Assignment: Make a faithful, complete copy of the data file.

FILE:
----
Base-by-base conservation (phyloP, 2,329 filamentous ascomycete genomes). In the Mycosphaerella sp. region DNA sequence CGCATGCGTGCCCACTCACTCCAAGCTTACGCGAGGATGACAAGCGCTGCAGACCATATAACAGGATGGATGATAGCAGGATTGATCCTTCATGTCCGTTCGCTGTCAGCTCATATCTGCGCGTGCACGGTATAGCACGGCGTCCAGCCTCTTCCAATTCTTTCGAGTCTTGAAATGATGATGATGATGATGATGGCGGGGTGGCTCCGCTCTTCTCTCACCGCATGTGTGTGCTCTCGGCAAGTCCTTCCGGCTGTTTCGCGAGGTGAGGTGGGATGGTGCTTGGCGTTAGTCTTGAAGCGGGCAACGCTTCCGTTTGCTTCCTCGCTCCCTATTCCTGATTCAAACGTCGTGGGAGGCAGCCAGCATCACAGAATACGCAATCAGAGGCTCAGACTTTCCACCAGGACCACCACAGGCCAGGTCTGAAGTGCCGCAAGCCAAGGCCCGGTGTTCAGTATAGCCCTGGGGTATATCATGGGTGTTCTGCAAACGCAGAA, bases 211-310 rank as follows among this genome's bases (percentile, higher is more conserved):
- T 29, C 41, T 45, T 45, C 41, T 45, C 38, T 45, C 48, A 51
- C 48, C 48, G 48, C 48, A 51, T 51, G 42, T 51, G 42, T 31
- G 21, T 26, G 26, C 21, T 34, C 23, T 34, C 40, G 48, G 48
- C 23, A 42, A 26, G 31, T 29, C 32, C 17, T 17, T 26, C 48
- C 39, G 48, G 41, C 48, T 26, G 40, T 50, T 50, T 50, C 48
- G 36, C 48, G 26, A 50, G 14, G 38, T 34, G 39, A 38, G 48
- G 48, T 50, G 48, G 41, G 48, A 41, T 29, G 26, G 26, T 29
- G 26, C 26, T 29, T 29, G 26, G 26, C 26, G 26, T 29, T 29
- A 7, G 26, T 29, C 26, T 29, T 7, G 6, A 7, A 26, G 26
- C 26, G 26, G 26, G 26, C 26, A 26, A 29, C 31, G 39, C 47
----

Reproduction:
Base-by-base conservation (phyloP, 2,329 filamentous ascomycete genomes). In the Mycosphaerella sp. region DNA sequence CGCATGCGTGCCCACTCACTCCAAGCTTACGCGAGGATGACAAGCGCTGCAGACCATATAACAGGATGGATGATAGCAGGATTGATCCTTCATGTCCGTTCGCTGTCAGCTCATATCTGCGCGTGCACGGTATAGCACGGCGTCCAGCCTCTTCCAATTCTTTCGAGTCTTGAAATGATGATGATGATGATGATGGCGGGGTGGCTCCGCTCTTCTCTCACCGCATGTGTGTGCTCTCGGCAAGTCCTTCCGGCTGTTTCGCGAGGTGAGGTGGGATGGTGCTTGGCGTTAGTCTTGAAGCGGGCAACGCTTCCGTTTGCTTCCTCGCTCCCTATTCCTGATTCAAACGTCGTGGGAGGCAGCCAGCATCACAGAATACGCAATCAGAGGCTCAGACTTTCCACCAGGACCACCACAGGCCAGGTCTGAAGTGCCGCAAGCCAAGGCCCGGTGTTCAGTATAGCCCTGGGGTATATCATGGGTGTTCTGCAAACGCAGAA, bases 211-310 rank as follows among this genome's bases (percentile, higher is more conserved):
- T 29, C 41, T 45, T 45, C 41, T 45, C 38, T 45, C 48, A 51
- C 48, C 48, G 48, C 48, A 51, T 51, G 42, T 51, G 42, T 31
- G 21, T 26, G 26, C 21, T 34, C 23, T 34, C 40, G 48, G 48
- C 23, A 42, A 26, G 31, T 29, C 32, C 17, T 17, T 26, C 48
- C 39, G 48, G 41, C 48, T 26, G 40, T 50, T 50, T 50, C 48
- G 36, C 48, G 26, A 50, G 14, G 38, T 34, G 39, A 38, G 48
- G 48, T 50, G 48, G 41, G 48, A 41, T 29, G 26, G 26, T 29
- G 26, C 26, T 29, T 29, G 26, G 26, C 26, G 26, T 29, T 29
- A 7, G 26, T 29, C 26, T 29, T 7, G 6, A 7, A 26, G 26
- C 26, G 26, G 26, G 26, C 26, A 26, A 29, C 31, G 39, C 47